Less is more when pursuing international growth
The old model of international expansion, largely based on opening stores in multiple countries, is no longer relevant. Today, not only are there far more credible competitors in local markets, but a model that relies on franchisees adding 20% to the price of products is not viable in a world where price comparison is just a mouse click away.
There are a host of retailers who just a few years ago were lauded for aggressive and successful international programmes, but who have now been through some form of restructuring process. Many others have had to scale back and rationalise their international propositions considerably.
International strategy still offers potential for growth, but success is more difficult than it used to be. Those retailers that succeed focus on fewer territories and have clarity over where they are going and why. Less is more – less territories, more depth, more relevance and more profit.
A mixed record for private equity in retail
While some PE-owned assets – ranging from Liberty London to Watches of Switzerland – have been well supported, performed strongly and delivered significant value creation on exit, many others have overextended or succumbed to unsustainable debt burdens. As a result, the number of retail failures has escalated at a pace, fuelling multi-brand consolidators like Sports Direct and Edinburgh Woollen Mill.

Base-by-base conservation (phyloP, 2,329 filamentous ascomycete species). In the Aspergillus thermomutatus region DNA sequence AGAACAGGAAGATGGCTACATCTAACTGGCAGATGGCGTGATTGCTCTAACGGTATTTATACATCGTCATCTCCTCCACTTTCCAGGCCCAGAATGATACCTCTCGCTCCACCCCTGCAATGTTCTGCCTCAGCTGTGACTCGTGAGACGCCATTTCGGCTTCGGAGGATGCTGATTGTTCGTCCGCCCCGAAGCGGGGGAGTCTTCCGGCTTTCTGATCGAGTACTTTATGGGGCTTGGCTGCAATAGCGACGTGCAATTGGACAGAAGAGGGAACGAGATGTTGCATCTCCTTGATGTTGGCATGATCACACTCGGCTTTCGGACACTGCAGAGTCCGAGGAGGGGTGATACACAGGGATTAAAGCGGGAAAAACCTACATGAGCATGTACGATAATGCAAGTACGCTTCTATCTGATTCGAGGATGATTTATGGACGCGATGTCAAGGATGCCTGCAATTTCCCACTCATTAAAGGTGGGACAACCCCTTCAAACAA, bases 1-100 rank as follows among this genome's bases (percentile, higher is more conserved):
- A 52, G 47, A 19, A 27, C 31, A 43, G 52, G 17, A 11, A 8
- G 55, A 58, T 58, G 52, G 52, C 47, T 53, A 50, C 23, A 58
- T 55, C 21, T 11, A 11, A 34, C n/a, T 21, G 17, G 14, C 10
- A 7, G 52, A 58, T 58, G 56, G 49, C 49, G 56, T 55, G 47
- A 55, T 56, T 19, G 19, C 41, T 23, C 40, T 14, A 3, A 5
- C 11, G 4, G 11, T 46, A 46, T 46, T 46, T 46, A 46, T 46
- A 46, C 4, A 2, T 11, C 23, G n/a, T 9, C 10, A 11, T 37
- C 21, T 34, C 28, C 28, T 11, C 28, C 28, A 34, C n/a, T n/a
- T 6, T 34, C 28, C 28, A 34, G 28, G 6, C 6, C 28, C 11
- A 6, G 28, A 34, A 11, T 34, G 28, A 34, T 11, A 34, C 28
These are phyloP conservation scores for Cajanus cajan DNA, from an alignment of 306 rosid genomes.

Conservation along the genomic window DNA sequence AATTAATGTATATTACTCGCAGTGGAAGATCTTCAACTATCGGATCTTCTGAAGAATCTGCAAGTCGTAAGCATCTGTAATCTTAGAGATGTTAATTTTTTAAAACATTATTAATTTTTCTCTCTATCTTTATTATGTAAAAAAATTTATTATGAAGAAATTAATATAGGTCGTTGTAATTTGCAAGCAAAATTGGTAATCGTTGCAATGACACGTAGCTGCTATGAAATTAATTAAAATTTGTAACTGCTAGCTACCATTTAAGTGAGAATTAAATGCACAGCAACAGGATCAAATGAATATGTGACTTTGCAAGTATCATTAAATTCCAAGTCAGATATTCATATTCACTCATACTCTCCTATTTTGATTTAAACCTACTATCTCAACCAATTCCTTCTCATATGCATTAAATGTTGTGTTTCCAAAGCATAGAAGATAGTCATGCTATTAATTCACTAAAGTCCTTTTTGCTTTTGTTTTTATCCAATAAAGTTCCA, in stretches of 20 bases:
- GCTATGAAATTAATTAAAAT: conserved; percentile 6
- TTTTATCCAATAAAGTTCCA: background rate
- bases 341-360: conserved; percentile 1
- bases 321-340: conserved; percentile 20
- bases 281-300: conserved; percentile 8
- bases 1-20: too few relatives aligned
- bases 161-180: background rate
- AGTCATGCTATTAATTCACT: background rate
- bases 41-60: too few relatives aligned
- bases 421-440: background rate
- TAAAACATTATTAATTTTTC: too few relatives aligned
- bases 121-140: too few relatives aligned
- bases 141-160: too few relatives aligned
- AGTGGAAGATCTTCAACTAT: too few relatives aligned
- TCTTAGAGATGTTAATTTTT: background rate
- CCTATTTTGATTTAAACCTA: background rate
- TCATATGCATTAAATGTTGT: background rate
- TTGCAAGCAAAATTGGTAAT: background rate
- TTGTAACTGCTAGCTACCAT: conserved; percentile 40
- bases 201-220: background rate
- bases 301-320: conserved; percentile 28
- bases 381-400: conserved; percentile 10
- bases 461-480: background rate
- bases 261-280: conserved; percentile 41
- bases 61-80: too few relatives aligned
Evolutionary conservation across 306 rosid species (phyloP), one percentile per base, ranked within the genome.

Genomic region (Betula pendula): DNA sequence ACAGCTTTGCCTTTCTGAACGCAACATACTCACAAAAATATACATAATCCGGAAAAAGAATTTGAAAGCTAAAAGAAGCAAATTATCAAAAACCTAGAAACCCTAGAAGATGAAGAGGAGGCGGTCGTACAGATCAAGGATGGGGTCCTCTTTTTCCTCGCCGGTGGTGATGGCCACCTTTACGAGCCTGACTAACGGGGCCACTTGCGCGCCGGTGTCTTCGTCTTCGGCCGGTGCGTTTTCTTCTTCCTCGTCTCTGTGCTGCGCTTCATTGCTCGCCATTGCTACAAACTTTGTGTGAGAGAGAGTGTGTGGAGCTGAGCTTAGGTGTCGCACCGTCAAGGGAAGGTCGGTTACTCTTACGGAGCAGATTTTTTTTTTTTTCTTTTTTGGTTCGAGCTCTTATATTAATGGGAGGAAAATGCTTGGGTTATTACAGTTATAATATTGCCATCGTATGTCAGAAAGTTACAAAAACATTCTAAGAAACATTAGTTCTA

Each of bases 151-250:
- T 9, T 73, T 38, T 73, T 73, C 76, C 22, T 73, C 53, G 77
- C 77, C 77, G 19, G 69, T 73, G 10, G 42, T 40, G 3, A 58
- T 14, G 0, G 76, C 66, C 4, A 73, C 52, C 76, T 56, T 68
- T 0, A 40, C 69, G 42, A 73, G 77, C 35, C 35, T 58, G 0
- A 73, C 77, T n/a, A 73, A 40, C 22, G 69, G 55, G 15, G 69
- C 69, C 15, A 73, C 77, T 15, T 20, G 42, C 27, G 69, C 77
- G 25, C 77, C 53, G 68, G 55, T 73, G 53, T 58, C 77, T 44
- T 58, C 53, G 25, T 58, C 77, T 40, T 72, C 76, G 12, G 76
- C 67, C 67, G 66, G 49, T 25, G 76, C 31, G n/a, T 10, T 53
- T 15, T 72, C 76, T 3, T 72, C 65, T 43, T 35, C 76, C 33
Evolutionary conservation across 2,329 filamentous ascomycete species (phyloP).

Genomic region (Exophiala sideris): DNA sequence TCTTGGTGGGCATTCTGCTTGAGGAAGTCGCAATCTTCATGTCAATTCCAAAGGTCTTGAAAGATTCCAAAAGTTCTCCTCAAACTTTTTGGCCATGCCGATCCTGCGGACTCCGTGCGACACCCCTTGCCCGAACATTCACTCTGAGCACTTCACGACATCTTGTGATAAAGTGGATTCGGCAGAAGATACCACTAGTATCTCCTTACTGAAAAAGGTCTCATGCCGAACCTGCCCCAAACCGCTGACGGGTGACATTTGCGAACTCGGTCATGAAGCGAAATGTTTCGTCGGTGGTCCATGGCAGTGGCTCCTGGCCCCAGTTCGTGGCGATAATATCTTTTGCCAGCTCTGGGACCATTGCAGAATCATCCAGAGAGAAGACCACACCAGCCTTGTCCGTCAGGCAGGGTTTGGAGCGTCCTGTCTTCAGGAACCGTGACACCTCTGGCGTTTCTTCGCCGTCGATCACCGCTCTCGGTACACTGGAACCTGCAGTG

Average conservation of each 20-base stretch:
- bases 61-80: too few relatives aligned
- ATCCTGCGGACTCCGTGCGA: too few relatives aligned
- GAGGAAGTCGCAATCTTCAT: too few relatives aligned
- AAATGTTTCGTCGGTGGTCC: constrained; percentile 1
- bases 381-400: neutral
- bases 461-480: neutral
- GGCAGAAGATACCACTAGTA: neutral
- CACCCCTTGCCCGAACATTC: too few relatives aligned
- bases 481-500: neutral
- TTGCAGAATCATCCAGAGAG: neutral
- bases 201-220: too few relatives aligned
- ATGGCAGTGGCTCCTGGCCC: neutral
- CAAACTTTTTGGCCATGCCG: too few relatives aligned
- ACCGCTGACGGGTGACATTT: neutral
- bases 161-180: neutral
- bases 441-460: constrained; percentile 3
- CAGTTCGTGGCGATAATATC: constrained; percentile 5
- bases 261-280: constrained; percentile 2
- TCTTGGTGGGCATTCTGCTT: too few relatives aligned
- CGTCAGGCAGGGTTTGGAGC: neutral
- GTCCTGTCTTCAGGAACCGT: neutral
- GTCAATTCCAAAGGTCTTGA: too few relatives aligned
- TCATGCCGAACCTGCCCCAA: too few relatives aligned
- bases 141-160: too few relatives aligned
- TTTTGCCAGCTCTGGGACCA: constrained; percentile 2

While the jury is out on whether this distressed acquisition strategy will be successful, the synergies available to multi-brand, one-engine business models makes it hard for PE players seeking value to compete.
Fundamentally, what the analysis makes abundantly clear is that it is no longer possible to simply financially restructure a business and hope for the best with store openings or e-commerce growth. A relevant value proposition and operational transformation is required. This is the only way to drive EBITDA growth and the market relevance to support a decent valuation.
What does this all mean for private equity investors?
It is clear that the mid-market will continue to be squeezed. To succeed, operators need to head to the edges and reinvent their proposition around luxury, digital, discount, or specialty retail, or get out of the sector and try to recover as much value as possible.
For those that remain, significant value can be found in respecting the time-served ‘retail rules’ of customer focus, ruthless operational execution, and tight cost control. However, in this complicated world, new rules also apply.
It is imperative to innovate the proposition, develop a robust and focused digital strategy, and adopt a ‘less is more’ approach to international expansion. For those that have the appetite to look carefully and deliver genuine transformation, there is still significant value left in the sector.